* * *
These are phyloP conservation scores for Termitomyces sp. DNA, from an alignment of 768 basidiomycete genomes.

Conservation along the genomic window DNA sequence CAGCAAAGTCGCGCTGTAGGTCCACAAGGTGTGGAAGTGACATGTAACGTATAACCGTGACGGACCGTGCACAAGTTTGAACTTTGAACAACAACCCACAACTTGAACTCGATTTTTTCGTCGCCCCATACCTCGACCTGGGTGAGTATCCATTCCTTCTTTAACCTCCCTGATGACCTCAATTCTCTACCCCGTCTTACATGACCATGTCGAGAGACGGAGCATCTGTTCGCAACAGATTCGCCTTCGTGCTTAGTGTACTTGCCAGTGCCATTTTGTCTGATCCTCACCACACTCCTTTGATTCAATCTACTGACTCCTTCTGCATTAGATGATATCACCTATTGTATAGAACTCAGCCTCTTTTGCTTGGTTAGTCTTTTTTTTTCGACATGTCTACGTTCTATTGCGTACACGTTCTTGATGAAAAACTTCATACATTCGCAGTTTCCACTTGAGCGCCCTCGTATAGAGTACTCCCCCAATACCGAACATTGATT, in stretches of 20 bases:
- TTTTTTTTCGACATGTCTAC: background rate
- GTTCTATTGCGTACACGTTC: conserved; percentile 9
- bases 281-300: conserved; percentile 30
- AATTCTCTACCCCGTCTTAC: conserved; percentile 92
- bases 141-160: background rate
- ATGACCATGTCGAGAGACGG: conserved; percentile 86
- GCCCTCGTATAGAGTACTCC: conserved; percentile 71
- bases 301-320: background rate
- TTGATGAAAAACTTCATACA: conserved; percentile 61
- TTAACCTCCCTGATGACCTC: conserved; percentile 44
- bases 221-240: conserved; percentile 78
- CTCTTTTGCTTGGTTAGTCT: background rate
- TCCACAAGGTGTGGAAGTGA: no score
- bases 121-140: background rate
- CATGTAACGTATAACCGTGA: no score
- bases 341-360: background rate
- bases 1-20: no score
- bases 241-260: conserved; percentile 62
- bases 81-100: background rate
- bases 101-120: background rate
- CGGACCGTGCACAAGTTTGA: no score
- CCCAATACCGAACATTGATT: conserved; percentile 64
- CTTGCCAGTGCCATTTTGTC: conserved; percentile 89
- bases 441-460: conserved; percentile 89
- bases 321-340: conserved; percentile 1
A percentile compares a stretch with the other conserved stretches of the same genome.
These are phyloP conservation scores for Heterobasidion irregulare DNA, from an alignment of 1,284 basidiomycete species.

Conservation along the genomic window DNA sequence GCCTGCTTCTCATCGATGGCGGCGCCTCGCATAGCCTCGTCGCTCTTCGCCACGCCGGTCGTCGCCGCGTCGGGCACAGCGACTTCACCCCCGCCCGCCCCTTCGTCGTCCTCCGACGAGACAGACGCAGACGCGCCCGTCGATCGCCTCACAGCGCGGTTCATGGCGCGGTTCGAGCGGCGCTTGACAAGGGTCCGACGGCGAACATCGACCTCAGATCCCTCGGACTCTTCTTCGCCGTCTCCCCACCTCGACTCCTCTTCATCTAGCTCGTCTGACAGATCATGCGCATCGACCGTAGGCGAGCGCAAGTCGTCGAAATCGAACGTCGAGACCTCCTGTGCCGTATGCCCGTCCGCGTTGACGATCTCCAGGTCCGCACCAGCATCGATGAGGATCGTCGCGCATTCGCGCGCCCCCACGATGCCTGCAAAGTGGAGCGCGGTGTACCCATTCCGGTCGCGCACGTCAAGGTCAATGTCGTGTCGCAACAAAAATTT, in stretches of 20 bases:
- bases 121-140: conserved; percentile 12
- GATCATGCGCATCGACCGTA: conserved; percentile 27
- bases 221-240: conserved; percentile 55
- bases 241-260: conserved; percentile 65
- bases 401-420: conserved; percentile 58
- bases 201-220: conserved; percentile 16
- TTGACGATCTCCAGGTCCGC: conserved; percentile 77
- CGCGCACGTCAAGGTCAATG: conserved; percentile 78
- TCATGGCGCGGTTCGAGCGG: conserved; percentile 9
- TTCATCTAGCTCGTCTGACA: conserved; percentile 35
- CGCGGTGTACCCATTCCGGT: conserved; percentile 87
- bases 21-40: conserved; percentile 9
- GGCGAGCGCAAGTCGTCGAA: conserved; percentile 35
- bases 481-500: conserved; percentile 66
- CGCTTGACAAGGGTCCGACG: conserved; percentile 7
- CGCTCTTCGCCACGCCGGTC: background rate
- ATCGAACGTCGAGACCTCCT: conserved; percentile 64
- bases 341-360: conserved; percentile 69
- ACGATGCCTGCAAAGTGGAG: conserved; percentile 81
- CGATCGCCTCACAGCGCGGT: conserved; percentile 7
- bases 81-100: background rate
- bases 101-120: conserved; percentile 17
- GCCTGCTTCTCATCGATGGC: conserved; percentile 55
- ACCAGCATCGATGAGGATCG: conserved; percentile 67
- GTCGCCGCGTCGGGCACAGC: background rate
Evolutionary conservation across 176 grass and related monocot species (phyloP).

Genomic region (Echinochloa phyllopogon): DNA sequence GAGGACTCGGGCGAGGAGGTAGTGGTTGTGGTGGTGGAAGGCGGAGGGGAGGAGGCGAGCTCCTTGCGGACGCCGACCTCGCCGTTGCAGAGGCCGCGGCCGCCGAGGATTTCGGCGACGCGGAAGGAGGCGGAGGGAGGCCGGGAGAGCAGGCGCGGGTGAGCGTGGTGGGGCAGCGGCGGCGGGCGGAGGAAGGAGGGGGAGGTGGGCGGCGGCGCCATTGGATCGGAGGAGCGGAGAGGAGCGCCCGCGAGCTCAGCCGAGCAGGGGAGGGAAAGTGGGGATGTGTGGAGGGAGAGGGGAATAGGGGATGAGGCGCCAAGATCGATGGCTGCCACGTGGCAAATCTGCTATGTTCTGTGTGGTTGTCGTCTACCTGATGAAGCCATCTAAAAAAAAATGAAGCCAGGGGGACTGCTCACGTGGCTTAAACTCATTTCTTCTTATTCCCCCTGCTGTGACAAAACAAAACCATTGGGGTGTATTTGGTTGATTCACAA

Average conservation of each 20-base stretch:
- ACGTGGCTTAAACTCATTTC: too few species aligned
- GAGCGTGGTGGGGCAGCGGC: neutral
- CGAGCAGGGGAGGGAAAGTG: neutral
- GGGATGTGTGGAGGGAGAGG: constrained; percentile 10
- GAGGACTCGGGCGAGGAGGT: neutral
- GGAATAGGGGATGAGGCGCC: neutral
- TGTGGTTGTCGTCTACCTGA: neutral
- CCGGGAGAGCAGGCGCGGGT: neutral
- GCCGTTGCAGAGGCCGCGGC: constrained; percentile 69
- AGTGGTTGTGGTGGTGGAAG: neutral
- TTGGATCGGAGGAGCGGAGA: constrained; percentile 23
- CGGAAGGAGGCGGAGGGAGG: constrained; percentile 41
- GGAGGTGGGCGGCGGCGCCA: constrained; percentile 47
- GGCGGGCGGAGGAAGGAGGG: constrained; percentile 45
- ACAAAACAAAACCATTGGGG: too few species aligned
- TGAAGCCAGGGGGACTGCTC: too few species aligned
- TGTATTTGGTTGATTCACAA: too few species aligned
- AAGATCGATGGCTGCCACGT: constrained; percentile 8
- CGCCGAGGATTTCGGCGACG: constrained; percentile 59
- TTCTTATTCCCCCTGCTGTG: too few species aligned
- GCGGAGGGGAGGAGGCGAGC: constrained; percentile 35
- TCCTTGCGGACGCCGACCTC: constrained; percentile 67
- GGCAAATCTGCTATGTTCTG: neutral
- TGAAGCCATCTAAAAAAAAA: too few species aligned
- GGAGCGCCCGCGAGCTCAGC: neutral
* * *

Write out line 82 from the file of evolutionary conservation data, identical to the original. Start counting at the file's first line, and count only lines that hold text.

- TGAAGCCATCTAAAAAAAAA: too few species aligned